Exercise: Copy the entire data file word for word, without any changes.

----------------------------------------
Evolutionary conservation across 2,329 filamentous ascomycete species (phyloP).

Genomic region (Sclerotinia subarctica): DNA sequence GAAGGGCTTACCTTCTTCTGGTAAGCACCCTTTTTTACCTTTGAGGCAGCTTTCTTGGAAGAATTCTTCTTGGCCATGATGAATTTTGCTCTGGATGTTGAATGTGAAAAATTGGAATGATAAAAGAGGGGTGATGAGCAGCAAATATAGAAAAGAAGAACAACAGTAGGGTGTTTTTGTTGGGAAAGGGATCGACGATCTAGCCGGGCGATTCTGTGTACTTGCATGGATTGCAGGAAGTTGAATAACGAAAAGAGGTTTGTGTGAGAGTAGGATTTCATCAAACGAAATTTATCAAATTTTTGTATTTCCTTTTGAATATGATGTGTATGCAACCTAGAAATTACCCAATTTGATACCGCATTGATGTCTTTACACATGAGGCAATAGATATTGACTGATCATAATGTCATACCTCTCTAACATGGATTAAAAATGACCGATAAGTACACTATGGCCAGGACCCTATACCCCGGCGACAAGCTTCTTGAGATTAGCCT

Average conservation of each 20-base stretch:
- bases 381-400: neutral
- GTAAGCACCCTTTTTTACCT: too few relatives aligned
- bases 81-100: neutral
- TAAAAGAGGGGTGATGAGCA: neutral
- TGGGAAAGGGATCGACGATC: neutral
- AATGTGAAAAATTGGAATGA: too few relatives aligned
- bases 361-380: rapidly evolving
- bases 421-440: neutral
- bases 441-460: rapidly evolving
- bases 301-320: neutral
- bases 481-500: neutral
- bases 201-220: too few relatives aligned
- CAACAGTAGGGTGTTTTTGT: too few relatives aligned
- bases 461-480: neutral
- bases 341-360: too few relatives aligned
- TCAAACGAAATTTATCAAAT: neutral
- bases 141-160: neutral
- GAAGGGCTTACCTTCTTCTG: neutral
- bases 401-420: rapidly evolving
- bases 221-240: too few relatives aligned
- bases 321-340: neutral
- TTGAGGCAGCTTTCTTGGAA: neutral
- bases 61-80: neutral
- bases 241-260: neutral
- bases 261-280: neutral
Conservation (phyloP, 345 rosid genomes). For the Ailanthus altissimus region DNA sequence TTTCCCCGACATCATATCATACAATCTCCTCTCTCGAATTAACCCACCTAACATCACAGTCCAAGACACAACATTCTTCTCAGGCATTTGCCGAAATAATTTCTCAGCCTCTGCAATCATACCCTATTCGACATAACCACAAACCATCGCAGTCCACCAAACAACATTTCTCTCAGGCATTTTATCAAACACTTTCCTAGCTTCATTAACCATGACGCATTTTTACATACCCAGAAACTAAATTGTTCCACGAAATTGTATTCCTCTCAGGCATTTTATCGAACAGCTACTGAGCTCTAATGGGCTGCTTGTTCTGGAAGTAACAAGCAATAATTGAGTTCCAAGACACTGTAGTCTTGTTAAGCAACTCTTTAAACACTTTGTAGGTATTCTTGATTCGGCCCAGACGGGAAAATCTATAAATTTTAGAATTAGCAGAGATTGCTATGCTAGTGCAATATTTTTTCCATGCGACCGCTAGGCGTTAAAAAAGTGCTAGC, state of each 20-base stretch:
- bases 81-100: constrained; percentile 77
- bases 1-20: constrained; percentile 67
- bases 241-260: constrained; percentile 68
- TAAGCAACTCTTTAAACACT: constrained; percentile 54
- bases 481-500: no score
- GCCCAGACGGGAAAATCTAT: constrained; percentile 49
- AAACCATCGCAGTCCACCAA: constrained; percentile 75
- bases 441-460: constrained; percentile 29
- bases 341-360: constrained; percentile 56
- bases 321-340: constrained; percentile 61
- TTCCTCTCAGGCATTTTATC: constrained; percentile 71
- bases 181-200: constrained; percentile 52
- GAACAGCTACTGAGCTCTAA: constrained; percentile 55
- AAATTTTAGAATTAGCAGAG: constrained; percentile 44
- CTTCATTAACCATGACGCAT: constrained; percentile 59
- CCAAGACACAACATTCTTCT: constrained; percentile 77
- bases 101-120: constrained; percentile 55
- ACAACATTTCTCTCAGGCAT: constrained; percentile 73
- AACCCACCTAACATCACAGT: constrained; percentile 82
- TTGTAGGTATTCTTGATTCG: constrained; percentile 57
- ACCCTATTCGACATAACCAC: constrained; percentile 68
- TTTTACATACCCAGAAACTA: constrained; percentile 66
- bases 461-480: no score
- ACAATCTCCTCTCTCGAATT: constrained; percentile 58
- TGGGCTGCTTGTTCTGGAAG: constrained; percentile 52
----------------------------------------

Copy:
Evolutionary conservation across 2,329 filamentous ascomycete species (phyloP).

Genomic region (Sclerotinia subarctica): DNA sequence GAAGGGCTTACCTTCTTCTGGTAAGCACCCTTTTTTACCTTTGAGGCAGCTTTCTTGGAAGAATTCTTCTTGGCCATGATGAATTTTGCTCTGGATGTTGAATGTGAAAAATTGGAATGATAAAAGAGGGGTGATGAGCAGCAAATATAGAAAAGAAGAACAACAGTAGGGTGTTTTTGTTGGGAAAGGGATCGACGATCTAGCCGGGCGATTCTGTGTACTTGCATGGATTGCAGGAAGTTGAATAACGAAAAGAGGTTTGTGTGAGAGTAGGATTTCATCAAACGAAATTTATCAAATTTTTGTATTTCCTTTTGAATATGATGTGTATGCAACCTAGAAATTACCCAATTTGATACCGCATTGATGTCTTTACACATGAGGCAATAGATATTGACTGATCATAATGTCATACCTCTCTAACATGGATTAAAAATGACCGATAAGTACACTATGGCCAGGACCCTATACCCCGGCGACAAGCTTCTTGAGATTAGCCT

Average conservation of each 20-base stretch:
- bases 381-400: neutral
- GTAAGCACCCTTTTTTACCT: too few relatives aligned
- bases 81-100: neutral
- TAAAAGAGGGGTGATGAGCA: neutral
- TGGGAAAGGGATCGACGATC: neutral
- AATGTGAAAAATTGGAATGA: too few relatives aligned
- bases 361-380: rapidly evolving
- bases 421-440: neutral
- bases 441-460: rapidly evolving
- bases 301-320: neutral
- bases 481-500: neutral
- bases 201-220: too few relatives aligned
- CAACAGTAGGGTGTTTTTGT: too few relatives aligned
- bases 461-480: neutral
- bases 341-360: too few relatives aligned
- TCAAACGAAATTTATCAAAT: neutral
- bases 141-160: neutral
- GAAGGGCTTACCTTCTTCTG: neutral
- bases 401-420: rapidly evolving
- bases 221-240: too few relatives aligned
- bases 321-340: neutral
- TTGAGGCAGCTTTCTTGGAA: neutral
- bases 61-80: neutral
- bases 241-260: neutral
- bases 261-280: neutral
Conservation (phyloP, 345 rosid genomes). For the Ailanthus altissimus region DNA sequence TTTCCCCGACATCATATCATACAATCTCCTCTCTCGAATTAACCCACCTAACATCACAGTCCAAGACACAACATTCTTCTCAGGCATTTGCCGAAATAATTTCTCAGCCTCTGCAATCATACCCTATTCGACATAACCACAAACCATCGCAGTCCACCAAACAACATTTCTCTCAGGCATTTTATCAAACACTTTCCTAGCTTCATTAACCATGACGCATTTTTACATACCCAGAAACTAAATTGTTCCACGAAATTGTATTCCTCTCAGGCATTTTATCGAACAGCTACTGAGCTCTAATGGGCTGCTTGTTCTGGAAGTAACAAGCAATAATTGAGTTCCAAGACACTGTAGTCTTGTTAAGCAACTCTTTAAACACTTTGTAGGTATTCTTGATTCGGCCCAGACGGGAAAATCTATAAATTTTAGAATTAGCAGAGATTGCTATGCTAGTGCAATATTTTTTCCATGCGACCGCTAGGCGTTAAAAAAGTGCTAGC, state of each 20-base stretch:
- bases 81-100: constrained; percentile 77
- bases 1-20: constrained; percentile 67
- bases 241-260: constrained; percentile 68
- TAAGCAACTCTTTAAACACT: constrained; percentile 54
- bases 481-500: no score
- GCCCAGACGGGAAAATCTAT: constrained; percentile 49
- AAACCATCGCAGTCCACCAA: constrained; percentile 75
- bases 441-460: constrained; percentile 29
- bases 341-360: constrained; percentile 56
- bases 321-340: constrained; percentile 61
- TTCCTCTCAGGCATTTTATC: constrained; percentile 71
- bases 181-200: constrained; percentile 52
- GAACAGCTACTGAGCTCTAA: constrained; percentile 55
- AAATTTTAGAATTAGCAGAG: constrained; percentile 44
- CTTCATTAACCATGACGCAT: constrained; percentile 59
- CCAAGACACAACATTCTTCT: constrained; percentile 77
- bases 101-120: constrained; percentile 55
- ACAACATTTCTCTCAGGCAT: constrained; percentile 73
- AACCCACCTAACATCACAGT: constrained; percentile 82
- TTGTAGGTATTCTTGATTCG: constrained; percentile 57
- ACCCTATTCGACATAACCAC: constrained; percentile 68
- TTTTACATACCCAGAAACTA: constrained; percentile 66
- bases 461-480: no score
- ACAATCTCCTCTCTCGAATT: constrained; percentile 58
- TGGGCTGCTTGTTCTGGAAG: constrained; percentile 52